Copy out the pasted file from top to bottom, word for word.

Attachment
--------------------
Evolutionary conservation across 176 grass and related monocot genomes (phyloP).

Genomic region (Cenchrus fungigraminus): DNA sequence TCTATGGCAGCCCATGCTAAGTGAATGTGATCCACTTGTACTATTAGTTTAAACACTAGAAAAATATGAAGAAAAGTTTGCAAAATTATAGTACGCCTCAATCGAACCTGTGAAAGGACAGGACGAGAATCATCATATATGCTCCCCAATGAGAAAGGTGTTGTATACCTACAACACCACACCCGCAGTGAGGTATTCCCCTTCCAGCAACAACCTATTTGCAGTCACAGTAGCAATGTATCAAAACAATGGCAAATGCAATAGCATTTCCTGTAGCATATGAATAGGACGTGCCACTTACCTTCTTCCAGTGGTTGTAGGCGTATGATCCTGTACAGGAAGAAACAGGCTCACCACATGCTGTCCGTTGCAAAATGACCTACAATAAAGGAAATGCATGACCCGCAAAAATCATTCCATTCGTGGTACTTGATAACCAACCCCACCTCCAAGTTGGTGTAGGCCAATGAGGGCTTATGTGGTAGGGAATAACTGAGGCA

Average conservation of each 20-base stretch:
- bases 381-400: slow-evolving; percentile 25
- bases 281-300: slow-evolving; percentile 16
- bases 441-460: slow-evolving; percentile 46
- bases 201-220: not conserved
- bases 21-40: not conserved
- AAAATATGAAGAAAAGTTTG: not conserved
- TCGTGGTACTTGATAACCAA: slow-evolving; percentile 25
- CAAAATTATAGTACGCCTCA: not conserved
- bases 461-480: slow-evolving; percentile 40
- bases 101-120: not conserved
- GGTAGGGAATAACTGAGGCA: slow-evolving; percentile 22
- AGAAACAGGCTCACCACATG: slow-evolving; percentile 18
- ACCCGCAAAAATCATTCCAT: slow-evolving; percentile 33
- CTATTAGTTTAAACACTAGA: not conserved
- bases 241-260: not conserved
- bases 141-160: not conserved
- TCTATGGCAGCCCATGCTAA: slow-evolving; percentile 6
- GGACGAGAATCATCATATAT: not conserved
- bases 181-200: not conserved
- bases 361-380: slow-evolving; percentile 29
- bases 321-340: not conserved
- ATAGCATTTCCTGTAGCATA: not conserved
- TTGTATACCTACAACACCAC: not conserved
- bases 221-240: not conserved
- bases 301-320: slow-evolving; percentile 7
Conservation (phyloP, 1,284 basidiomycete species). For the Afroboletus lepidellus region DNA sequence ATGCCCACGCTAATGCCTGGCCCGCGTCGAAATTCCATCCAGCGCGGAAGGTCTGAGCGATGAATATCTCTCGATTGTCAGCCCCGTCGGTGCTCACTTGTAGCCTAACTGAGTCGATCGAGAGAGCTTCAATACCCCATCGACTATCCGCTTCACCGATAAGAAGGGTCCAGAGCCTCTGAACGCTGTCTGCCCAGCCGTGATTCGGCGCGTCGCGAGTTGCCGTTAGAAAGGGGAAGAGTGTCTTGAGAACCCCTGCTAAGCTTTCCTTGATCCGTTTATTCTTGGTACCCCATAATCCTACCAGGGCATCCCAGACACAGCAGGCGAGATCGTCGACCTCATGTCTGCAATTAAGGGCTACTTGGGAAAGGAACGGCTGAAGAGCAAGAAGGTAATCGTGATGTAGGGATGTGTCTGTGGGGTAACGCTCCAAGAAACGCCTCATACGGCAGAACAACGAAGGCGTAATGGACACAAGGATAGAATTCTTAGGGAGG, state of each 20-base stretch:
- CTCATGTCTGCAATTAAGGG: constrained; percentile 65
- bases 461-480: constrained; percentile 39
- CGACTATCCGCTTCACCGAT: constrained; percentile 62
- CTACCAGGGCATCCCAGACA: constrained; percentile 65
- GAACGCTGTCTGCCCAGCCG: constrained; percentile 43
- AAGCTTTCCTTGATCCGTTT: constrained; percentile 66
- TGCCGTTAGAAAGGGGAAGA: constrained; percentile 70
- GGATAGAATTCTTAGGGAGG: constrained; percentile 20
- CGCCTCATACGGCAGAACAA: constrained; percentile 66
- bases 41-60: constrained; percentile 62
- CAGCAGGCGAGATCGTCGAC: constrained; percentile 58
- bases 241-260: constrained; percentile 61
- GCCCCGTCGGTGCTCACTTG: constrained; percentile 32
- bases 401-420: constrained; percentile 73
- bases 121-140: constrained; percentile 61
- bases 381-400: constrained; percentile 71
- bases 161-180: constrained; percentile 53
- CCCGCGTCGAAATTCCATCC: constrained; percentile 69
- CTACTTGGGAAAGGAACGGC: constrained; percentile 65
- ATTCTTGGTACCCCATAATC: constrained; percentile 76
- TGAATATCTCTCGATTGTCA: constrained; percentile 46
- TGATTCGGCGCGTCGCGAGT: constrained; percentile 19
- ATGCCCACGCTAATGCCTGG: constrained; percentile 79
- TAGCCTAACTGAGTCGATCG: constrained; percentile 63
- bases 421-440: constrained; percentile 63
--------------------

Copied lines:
Evolutionary conservation across 176 grass and related monocot genomes (phyloP).

Genomic region (Cenchrus fungigraminus): DNA sequence TCTATGGCAGCCCATGCTAAGTGAATGTGATCCACTTGTACTATTAGTTTAAACACTAGAAAAATATGAAGAAAAGTTTGCAAAATTATAGTACGCCTCAATCGAACCTGTGAAAGGACAGGACGAGAATCATCATATATGCTCCCCAATGAGAAAGGTGTTGTATACCTACAACACCACACCCGCAGTGAGGTATTCCCCTTCCAGCAACAACCTATTTGCAGTCACAGTAGCAATGTATCAAAACAATGGCAAATGCAATAGCATTTCCTGTAGCATATGAATAGGACGTGCCACTTACCTTCTTCCAGTGGTTGTAGGCGTATGATCCTGTACAGGAAGAAACAGGCTCACCACATGCTGTCCGTTGCAAAATGACCTACAATAAAGGAAATGCATGACCCGCAAAAATCATTCCATTCGTGGTACTTGATAACCAACCCCACCTCCAAGTTGGTGTAGGCCAATGAGGGCTTATGTGGTAGGGAATAACTGAGGCA

Average conservation of each 20-base stretch:
- bases 381-400: slow-evolving; percentile 25
- bases 281-300: slow-evolving; percentile 16
- bases 441-460: slow-evolving; percentile 46
- bases 201-220: not conserved
- bases 21-40: not conserved
- AAAATATGAAGAAAAGTTTG: not conserved
- TCGTGGTACTTGATAACCAA: slow-evolving; percentile 25
- CAAAATTATAGTACGCCTCA: not conserved
- bases 461-480: slow-evolving; percentile 40
- bases 101-120: not conserved
- GGTAGGGAATAACTGAGGCA: slow-evolving; percentile 22
- AGAAACAGGCTCACCACATG: slow-evolving; percentile 18
- ACCCGCAAAAATCATTCCAT: slow-evolving; percentile 33
- CTATTAGTTTAAACACTAGA: not conserved
- bases 241-260: not conserved
- bases 141-160: not conserved
- TCTATGGCAGCCCATGCTAA: slow-evolving; percentile 6
- GGACGAGAATCATCATATAT: not conserved
- bases 181-200: not conserved
- bases 361-380: slow-evolving; percentile 29
- bases 321-340: not conserved
- ATAGCATTTCCTGTAGCATA: not conserved
- TTGTATACCTACAACACCAC: not conserved
- bases 221-240: not conserved
- bases 301-320: slow-evolving; percentile 7
Conservation (phyloP, 1,284 basidiomycete species). For the Afroboletus lepidellus region DNA sequence ATGCCCACGCTAATGCCTGGCCCGCGTCGAAATTCCATCCAGCGCGGAAGGTCTGAGCGATGAATATCTCTCGATTGTCAGCCCCGTCGGTGCTCACTTGTAGCCTAACTGAGTCGATCGAGAGAGCTTCAATACCCCATCGACTATCCGCTTCACCGATAAGAAGGGTCCAGAGCCTCTGAACGCTGTCTGCCCAGCCGTGATTCGGCGCGTCGCGAGTTGCCGTTAGAAAGGGGAAGAGTGTCTTGAGAACCCCTGCTAAGCTTTCCTTGATCCGTTTATTCTTGGTACCCCATAATCCTACCAGGGCATCCCAGACACAGCAGGCGAGATCGTCGACCTCATGTCTGCAATTAAGGGCTACTTGGGAAAGGAACGGCTGAAGAGCAAGAAGGTAATCGTGATGTAGGGATGTGTCTGTGGGGTAACGCTCCAAGAAACGCCTCATACGGCAGAACAACGAAGGCGTAATGGACACAAGGATAGAATTCTTAGGGAGG, state of each 20-base stretch:
- CTCATGTCTGCAATTAAGGG: constrained; percentile 65
- bases 461-480: constrained; percentile 39
- CGACTATCCGCTTCACCGAT: constrained; percentile 62
- CTACCAGGGCATCCCAGACA: constrained; percentile 65
- GAACGCTGTCTGCCCAGCCG: constrained; percentile 43
- AAGCTTTCCTTGATCCGTTT: constrained; percentile 66
- TGCCGTTAGAAAGGGGAAGA: constrained; percentile 70
- GGATAGAATTCTTAGGGAGG: constrained; percentile 20
- CGCCTCATACGGCAGAACAA: constrained; percentile 66
- bases 41-60: constrained; percentile 62
- CAGCAGGCGAGATCGTCGAC: constrained; percentile 58
- bases 241-260: constrained; percentile 61
- GCCCCGTCGGTGCTCACTTG: constrained; percentile 32
- bases 401-420: constrained; percentile 73
- bases 121-140: constrained; percentile 61
- bases 381-400: constrained; percentile 71
- bases 161-180: constrained; percentile 53
- CCCGCGTCGAAATTCCATCC: constrained; percentile 69
- CTACTTGGGAAAGGAACGGC: constrained; percentile 65
- ATTCTTGGTACCCCATAATC: constrained; percentile 76
- TGAATATCTCTCGATTGTCA: constrained; percentile 46
- TGATTCGGCGCGTCGCGAGT: constrained; percentile 19
- ATGCCCACGCTAATGCCTGG: constrained; percentile 79
- TAGCCTAACTGAGTCGATCG: constrained; percentile 63
- bases 421-440: constrained; percentile 63